Calhoun’s dad Tommy was originally from Van and was stationed in Italy during the 2nd World War where he met his wife, Tina. Their two children are Mark and his younger brother Steve who is in the oil business in Tyler. Calhoun earned a bachelor’s degree in business at the University of Texas before enrolling in and graduating from the UT Law School. He then began a lifelong legal career in Dallas.
“My dad always insisted that I have a plan for my life so I decided I would become an attorney,” Calhoun said. “But I never gave up on my dream and soon began taking flying lessons while practicing law and then bought my first in a series of airplanes, as it is a progressive disease, ultimately owning King Airs and a couple of older Learjets. It’s an expensive hobby so eventually I sold my Learjet but always kept my flying license and owned less expensive airplanes.”
It was Calhoun’s transition to semi-retirement that led to his most intriguing chapter of “living the dream.” After almost 50 years as a trial lawyer in business litigation, Calhoun began to work as an Arbitration Judge and thus had more free time for flying. He decided to regain his recurrency in a Learjet as a Captain about two years ago and once he did, his life began to change.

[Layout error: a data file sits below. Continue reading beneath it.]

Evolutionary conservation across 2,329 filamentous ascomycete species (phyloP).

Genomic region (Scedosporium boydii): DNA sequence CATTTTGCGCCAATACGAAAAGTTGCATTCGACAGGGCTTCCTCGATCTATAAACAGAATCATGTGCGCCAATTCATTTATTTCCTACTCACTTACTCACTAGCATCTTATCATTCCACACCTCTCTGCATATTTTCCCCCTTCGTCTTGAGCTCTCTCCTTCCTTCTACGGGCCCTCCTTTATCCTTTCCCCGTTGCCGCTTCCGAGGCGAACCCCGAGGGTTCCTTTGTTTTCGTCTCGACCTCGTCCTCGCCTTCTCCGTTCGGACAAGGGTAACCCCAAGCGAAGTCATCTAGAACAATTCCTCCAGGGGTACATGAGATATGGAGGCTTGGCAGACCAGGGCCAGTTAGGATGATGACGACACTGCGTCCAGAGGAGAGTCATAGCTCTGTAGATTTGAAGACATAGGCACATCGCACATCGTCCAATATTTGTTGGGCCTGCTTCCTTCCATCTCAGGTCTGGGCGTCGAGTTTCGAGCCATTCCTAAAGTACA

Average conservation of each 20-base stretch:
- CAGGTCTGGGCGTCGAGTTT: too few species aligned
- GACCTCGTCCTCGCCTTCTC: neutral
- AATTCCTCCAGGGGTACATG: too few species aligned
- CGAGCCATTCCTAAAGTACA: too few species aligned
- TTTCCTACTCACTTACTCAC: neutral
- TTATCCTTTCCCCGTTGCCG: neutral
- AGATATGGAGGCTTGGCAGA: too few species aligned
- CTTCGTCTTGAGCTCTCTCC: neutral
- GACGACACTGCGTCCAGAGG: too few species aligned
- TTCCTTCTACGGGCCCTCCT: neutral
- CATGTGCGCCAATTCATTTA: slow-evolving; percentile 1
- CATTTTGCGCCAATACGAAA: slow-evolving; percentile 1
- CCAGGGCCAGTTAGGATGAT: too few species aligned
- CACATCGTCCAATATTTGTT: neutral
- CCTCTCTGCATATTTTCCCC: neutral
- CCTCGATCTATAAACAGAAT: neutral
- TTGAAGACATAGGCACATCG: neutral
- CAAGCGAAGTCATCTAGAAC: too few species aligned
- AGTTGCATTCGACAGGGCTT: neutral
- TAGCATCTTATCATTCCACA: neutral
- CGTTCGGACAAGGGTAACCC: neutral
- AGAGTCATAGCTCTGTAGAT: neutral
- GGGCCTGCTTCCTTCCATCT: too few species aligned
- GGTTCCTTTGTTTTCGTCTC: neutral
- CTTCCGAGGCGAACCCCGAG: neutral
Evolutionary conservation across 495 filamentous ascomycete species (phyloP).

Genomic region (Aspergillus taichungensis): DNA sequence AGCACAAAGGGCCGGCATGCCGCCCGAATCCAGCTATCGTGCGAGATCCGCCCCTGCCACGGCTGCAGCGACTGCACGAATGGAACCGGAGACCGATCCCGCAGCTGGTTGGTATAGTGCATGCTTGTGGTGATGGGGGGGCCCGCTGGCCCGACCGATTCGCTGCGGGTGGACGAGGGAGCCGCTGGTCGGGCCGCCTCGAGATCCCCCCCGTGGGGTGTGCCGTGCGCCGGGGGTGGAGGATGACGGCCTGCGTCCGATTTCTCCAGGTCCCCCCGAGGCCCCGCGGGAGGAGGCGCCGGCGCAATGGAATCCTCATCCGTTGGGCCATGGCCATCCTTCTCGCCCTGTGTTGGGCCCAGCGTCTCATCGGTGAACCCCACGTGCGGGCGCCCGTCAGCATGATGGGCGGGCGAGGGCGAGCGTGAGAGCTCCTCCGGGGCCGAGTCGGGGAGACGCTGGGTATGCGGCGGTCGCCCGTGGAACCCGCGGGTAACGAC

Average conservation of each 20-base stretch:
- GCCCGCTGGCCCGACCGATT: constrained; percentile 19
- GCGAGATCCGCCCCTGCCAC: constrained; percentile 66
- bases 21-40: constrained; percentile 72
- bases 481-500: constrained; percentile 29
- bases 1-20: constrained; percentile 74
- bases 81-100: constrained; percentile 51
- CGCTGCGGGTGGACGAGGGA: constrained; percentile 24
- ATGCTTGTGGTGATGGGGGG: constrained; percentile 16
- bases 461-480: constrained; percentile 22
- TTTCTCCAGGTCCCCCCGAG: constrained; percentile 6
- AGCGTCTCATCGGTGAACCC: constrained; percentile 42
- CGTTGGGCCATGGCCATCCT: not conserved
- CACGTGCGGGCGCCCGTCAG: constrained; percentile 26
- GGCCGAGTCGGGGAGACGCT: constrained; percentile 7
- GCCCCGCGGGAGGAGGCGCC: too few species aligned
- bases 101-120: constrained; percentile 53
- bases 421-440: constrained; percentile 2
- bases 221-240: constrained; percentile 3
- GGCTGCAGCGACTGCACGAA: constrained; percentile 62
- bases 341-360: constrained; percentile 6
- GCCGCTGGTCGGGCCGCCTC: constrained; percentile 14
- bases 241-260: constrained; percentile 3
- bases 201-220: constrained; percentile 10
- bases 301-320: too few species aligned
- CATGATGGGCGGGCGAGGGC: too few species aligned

“My phone was ringing constantly with people wanting me to fly their jet as there is a shortage of pilots rated to fly these unique airplanes,” Calhoun said. “And then one day I got a call from Norfolk, Virginia, and a guy wanted me to “reposition” their jet. They put a recently retired F-18 pilot with me as my co-pilot and in talking with him, I learned that his company had a contract to do work with the Navy and that led to some ground schooling for the pilots in Virginia and California. Then I learned about the war games at North Island near San Diego. When I met with the guys at North Island, I was told I should apply to fly missions because I was qualified.”
Calhoun said he applied as kind of a joke, thinking his age would knock him out. But he sent in his resume and two weeks later got a phone call from the chief pilot.